Recently I read a viewpoint about parent engagement stating that it is critical for parents to speak the language of education if their children are to succeed and, thus, it is a responsibility of educators to build parents’ capacity in this regard. When I read this comment, I was immediately drawn backward in time to a poignant moment I experienced with an Indigenous parent. An attendee at a workshop I was facilitating on parent engagement, this mom approached me during the nutrition break and said to me, “I want to be engaged but I can’t go to my kids’ school. I don’t have the right clothes and I don’t have the right words.” Looking into the mom’s face and hearing the painful emotion in her words, it was heartbreakingly apparent that the place for change did not rest with the mom, but instead with the structures and practices being lived out on the school landscape.
The statement about parents troubles me for two foundational reasons. First, it reflects a “schoolcentric” way of thinking, one in which the current structure of school is accepted as is and left unquestioned. The focus of conversation, then, centres on how parents can serve and support that taken-for-granted school structure, rather than on the changes that are needed in the school structure in order to realize the strengths, needs, and desires of parents. Second, when educators assume the need to build the capacity of parents, they are placing themselves in a hierarchical position above parents, as both more knowing and more capable. In both instances, parents such as the mom I mentioned are left to feel lesser and excluded by the school. As I share practices that I feel are familycentric rather than schoolcentric, I make central my belief that embracing a philosophy and pedagogy of “walking alongside” is at the heart of working with all families.
To walk alongside parents means to be with them – whoever they are, whatever the context in which they live. It means to recognize them as individuals who began their children’s education at birth and who are continuing to educate their children throughout their lives, as they strive to realize their hopes and dreams for their children. It means to see them as individuals with capacity, with parent knowledge of their children, and of teaching and learning. It means, as a teacher, to see oneself in relationship, as someone who accompanies parents on this journey, supporting them by providing schooling for their children. It means, as a teacher, to “care for” and to “care about” parents, to be concerned with creating a rightful place and voice for all parents in their children’s learning – whether or not they have the “right” words and clothes. It means acknowledging that the teacher cannot achieve alone what it is possible to achieve when parent knowledge and teacher knowledge of children are used together.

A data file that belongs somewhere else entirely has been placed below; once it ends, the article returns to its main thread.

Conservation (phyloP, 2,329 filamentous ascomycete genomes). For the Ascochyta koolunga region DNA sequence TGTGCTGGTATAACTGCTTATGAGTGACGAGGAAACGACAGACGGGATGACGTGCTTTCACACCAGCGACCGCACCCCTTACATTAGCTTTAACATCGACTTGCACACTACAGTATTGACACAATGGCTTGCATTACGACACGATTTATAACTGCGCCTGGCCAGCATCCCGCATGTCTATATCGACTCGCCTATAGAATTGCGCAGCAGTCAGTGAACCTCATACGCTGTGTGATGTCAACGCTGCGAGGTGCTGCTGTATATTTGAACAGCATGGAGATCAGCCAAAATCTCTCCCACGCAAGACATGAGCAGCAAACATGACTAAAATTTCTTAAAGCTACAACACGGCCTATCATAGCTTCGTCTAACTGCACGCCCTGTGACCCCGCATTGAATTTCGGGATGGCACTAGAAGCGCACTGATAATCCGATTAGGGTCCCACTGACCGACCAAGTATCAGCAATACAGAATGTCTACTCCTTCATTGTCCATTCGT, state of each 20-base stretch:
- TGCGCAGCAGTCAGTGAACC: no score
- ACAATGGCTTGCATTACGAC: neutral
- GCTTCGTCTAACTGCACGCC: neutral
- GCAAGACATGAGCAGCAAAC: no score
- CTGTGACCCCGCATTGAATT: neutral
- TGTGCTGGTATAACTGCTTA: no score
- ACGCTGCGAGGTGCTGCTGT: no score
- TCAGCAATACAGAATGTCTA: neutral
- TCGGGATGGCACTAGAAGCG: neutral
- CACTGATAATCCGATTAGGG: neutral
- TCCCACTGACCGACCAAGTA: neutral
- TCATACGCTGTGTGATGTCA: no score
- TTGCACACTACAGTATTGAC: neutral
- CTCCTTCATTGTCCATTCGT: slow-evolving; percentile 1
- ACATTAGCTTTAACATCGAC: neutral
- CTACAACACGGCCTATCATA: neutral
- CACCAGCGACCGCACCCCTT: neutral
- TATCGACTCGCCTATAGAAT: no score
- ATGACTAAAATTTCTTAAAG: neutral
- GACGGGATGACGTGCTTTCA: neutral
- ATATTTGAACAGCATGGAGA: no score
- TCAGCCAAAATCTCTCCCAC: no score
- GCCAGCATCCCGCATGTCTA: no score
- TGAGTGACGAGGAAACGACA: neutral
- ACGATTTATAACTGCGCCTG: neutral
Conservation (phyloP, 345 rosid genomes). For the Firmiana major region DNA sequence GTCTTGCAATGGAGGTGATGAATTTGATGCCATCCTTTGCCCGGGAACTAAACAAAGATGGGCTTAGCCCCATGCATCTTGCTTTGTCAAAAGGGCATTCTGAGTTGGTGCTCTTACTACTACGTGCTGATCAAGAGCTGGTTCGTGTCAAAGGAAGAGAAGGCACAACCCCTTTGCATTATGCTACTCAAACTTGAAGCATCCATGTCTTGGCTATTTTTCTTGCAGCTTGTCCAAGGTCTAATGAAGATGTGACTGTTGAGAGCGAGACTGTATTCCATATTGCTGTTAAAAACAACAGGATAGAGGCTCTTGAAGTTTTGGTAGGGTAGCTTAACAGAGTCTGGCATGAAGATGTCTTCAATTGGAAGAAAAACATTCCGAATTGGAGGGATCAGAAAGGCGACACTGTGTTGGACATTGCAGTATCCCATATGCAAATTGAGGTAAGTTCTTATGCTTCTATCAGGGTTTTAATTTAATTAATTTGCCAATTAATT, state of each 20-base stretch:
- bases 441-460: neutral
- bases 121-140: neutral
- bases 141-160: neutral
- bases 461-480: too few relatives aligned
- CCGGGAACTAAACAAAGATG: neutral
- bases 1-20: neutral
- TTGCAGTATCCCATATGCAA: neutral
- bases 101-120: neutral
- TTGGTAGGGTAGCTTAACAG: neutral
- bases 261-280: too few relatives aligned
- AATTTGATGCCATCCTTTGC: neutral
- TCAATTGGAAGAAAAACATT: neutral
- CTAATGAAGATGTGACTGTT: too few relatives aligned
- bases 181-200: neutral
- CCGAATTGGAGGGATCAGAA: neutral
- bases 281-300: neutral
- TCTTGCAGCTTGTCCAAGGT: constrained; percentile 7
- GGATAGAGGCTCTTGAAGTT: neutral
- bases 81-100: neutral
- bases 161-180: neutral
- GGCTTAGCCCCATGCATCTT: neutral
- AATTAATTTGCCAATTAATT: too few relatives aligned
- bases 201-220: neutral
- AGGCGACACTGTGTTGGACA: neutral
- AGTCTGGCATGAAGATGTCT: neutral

Go into the community
So, how might one walk alongside? A new school year often begins with a “Meet the Teacher Night,” a historical and deeply ingrained schoolcentric practice that places the focus on the teacher and the curriculum to be covered in each grade level or course that year. How do we interrupt such a practice for parents with a residential school history and a resulting distrust of schools? For newcomer parents who do not yet speak the dominant language or understand the school system in Canada? For parents who do not have the right words or the right clothes? For parents who do not have childcare, transportation, or a work schedule that enables their attendance? We can discard this practice and replace it with a familycentric approach in which teachers go to homes and communities to meet families and to learn with and from them. This creates an opportunity to build trust and relationships early, for teachers to learn of parents’ hopes and dreams for their children, and to become awake to the capacity parents possess.